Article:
Figure 12. A simple model of interglacial determination based on obliquity, insolation, and temperatures. Top, A window of opportunity takes place every time obliquity increases, marked with a colored bar, red when an interglacial results and blue when not. Middle, Insolation is proposed to promote interglacial conditions when above the red dashed line at 520 Wm2, during the second half of the window (red circles), or directly result in an interglacial when above the green dashed line at 550 W/m2(green circles). Bottom, Low temperatures are proposed to promote interglacial conditions when below the blue dashed line at 4.55 ‰ δ18O during the first half of the obliquity window (red circles). Numbers on top are periods of increasing obliquity with red numbers indicating an interglacial produced by favorable conditions (red circles), blue numbers indicate an interglacial was not produced due to unfavorable conditions (blue circles), and green numbers indicate interglacials produced by very high insolation despite unfavorable temperatures (green circles). MIS 13 (window 13) cannot be explained by this model, thus the question mark.
MIS 13 cannot be explained in terms of insolation and initial temperature conditions like the rest of interglacials. It is a very atypical interglacial. Temperatures were very high at the start of the obliquity increase, so instead of a rapid warming driven by strong feedbacks, its warming is progressive and relatively slow. It does not align with the rest due to its unusual temperature profile, complicating our analysis. It looks like a failed interglacial with a big temperature spike towards the end.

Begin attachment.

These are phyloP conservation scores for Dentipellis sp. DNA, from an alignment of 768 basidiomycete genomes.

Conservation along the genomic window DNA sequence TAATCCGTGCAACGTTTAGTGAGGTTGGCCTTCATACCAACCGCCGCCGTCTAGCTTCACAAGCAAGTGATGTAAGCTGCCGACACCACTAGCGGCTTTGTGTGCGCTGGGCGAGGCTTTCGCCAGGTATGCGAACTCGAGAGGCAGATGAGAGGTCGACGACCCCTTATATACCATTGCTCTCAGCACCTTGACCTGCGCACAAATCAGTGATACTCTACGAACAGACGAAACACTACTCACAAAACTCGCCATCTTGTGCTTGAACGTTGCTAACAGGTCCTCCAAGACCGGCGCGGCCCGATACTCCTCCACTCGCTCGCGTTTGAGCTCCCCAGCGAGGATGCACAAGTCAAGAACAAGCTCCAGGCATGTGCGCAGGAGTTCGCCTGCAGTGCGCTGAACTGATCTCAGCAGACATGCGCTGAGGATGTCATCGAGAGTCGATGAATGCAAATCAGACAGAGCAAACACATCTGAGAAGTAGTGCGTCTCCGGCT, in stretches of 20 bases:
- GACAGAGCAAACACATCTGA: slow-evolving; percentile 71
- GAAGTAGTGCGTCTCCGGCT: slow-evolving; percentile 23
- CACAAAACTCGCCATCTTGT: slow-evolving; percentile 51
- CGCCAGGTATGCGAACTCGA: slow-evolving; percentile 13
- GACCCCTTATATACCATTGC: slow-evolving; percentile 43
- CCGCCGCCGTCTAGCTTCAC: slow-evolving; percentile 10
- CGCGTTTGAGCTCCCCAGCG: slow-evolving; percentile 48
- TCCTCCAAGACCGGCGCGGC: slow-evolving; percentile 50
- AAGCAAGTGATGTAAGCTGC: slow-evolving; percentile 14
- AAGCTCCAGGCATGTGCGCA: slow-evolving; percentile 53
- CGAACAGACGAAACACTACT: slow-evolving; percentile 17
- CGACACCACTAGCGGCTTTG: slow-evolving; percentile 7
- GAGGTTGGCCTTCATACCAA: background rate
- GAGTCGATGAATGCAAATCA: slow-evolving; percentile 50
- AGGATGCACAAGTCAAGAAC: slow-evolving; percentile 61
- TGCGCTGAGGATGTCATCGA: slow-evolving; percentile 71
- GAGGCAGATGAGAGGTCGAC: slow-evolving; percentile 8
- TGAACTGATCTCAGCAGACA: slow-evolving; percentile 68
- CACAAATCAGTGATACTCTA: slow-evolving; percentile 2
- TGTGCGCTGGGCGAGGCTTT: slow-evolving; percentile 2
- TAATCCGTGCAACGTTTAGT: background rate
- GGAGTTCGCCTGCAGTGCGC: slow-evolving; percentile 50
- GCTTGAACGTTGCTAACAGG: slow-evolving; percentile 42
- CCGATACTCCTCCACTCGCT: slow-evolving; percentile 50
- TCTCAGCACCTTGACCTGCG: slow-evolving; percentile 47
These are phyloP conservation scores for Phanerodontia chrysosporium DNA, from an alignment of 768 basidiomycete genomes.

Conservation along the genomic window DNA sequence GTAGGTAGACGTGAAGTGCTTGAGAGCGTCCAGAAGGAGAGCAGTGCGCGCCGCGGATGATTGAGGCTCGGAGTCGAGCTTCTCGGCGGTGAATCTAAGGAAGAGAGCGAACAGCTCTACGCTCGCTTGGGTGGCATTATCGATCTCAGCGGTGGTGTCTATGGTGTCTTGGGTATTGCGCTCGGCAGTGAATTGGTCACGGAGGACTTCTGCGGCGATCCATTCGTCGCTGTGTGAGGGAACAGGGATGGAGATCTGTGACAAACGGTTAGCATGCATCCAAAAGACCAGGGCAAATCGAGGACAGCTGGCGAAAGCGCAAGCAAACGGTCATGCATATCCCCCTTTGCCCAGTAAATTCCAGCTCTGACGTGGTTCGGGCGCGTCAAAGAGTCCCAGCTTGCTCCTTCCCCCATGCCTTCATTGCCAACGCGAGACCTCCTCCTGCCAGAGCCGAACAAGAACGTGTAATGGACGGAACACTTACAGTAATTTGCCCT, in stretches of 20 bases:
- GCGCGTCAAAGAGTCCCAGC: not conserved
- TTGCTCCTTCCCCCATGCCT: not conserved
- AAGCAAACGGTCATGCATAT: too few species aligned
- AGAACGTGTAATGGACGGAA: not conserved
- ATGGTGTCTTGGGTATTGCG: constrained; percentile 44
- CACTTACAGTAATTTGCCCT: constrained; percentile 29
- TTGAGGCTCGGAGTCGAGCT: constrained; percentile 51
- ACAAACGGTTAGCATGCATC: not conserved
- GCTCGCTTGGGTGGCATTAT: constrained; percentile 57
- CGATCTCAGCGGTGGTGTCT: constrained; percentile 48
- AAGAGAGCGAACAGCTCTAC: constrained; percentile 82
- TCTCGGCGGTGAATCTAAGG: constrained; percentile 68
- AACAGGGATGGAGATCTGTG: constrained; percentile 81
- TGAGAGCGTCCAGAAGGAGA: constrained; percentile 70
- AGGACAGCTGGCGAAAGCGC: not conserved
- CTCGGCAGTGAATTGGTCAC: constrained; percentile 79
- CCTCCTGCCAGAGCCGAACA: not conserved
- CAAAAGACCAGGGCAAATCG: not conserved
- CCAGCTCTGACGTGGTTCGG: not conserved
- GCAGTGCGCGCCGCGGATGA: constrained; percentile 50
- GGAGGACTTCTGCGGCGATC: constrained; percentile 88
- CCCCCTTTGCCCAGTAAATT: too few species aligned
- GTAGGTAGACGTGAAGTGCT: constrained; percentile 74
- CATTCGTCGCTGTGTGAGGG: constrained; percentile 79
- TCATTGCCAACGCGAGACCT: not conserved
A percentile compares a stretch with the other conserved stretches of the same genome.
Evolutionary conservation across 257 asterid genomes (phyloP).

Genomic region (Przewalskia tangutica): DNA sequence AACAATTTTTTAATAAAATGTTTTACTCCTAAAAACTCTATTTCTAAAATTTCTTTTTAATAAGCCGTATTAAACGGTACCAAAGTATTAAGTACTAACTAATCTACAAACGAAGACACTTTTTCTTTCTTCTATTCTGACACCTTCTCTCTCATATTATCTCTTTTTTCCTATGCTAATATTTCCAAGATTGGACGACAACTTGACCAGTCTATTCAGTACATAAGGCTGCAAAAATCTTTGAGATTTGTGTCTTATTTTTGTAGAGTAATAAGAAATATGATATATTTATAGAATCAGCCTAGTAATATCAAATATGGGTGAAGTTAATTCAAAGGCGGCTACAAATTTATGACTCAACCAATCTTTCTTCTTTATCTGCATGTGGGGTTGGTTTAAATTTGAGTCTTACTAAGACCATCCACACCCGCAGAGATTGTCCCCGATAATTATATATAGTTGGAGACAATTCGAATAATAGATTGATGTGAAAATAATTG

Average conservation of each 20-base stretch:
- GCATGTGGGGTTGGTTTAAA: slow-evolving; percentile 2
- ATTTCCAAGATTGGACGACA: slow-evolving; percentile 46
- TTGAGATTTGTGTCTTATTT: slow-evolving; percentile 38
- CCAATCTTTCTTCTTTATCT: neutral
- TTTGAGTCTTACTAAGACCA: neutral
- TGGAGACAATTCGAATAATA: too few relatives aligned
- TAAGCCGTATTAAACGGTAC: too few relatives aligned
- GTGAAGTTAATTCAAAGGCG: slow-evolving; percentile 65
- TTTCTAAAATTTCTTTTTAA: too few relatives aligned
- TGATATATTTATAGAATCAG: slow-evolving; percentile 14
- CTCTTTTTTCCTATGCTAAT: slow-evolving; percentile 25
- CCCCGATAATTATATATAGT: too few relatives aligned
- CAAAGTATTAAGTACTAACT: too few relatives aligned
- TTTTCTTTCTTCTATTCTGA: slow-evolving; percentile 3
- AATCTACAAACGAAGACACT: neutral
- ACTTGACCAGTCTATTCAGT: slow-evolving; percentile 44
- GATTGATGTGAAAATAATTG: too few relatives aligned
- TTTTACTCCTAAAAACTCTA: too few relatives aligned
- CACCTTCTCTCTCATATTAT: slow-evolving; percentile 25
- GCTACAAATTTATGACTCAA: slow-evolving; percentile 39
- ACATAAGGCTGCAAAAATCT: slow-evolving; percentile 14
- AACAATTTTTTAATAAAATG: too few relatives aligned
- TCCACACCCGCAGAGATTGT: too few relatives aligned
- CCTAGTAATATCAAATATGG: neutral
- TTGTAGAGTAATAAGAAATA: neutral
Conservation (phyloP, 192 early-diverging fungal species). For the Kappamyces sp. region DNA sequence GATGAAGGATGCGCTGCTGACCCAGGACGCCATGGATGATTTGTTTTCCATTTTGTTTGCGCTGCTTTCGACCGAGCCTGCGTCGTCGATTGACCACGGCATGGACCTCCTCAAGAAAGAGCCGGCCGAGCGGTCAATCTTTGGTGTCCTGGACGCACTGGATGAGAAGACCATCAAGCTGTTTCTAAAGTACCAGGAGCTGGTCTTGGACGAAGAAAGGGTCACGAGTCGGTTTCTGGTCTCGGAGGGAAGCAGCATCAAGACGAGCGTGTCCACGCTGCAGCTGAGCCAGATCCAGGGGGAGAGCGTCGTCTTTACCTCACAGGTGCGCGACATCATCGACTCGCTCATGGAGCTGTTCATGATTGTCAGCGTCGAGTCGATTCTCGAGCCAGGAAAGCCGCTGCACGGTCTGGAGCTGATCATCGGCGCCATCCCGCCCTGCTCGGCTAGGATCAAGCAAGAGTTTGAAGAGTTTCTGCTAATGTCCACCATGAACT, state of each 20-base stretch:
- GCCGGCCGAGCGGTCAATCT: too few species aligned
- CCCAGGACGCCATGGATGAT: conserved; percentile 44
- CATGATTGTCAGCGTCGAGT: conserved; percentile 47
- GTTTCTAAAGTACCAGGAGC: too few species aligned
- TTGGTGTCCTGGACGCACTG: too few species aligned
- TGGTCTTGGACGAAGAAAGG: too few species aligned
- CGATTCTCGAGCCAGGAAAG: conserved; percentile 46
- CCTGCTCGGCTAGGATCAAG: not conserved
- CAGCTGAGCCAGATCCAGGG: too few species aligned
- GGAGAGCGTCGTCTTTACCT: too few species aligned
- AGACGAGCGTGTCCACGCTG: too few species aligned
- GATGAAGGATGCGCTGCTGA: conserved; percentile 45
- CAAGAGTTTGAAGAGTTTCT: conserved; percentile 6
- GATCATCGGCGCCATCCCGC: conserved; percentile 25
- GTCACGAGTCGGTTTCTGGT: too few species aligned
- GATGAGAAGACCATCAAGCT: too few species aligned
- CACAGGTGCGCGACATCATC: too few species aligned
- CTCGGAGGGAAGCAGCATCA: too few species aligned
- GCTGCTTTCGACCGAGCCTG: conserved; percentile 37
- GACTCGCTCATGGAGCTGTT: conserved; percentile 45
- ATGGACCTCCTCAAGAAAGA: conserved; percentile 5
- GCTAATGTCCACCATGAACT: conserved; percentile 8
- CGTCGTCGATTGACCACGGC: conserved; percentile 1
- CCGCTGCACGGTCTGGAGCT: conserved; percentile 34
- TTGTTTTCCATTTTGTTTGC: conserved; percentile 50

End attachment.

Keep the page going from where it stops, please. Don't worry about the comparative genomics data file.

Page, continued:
The low temperature factor at the start of the obliquity increase is clearly a proxy for strong feedback factors that operate more strongly when temperatures are very low. Among the known factors are:
- – Reduction of ice-albedo
- – Increased melting of ice
- – Rising sea levels
- – Increase in dust
- – Increase in greenhouse gases
The effect of the temperature decrease during a glacial period prior to the next obliquity cycle has the effect of pulling a spring. The stronger it is pulled, the stronger and faster it will go in the opposite direction when released. This spring acts as a negative feedback to further cooling, and its existence could be inferred from the narrow thermal regulation of the planet during at least the past 560 million years. It is what allows interglacials to take place during this very cold period of the planet, as otherwise for the last 1.5 million years the planet would have been locked in a permanent glacial period only interrupted by interglacials every 400 kyr, at the peak of eccentricity. It is possible that there wouldn’t be humans in that planet as conditions are already too close to CO2 starvation for plants during glacial maxima. Only the arrival of the occasional interglacial prevents further cooling.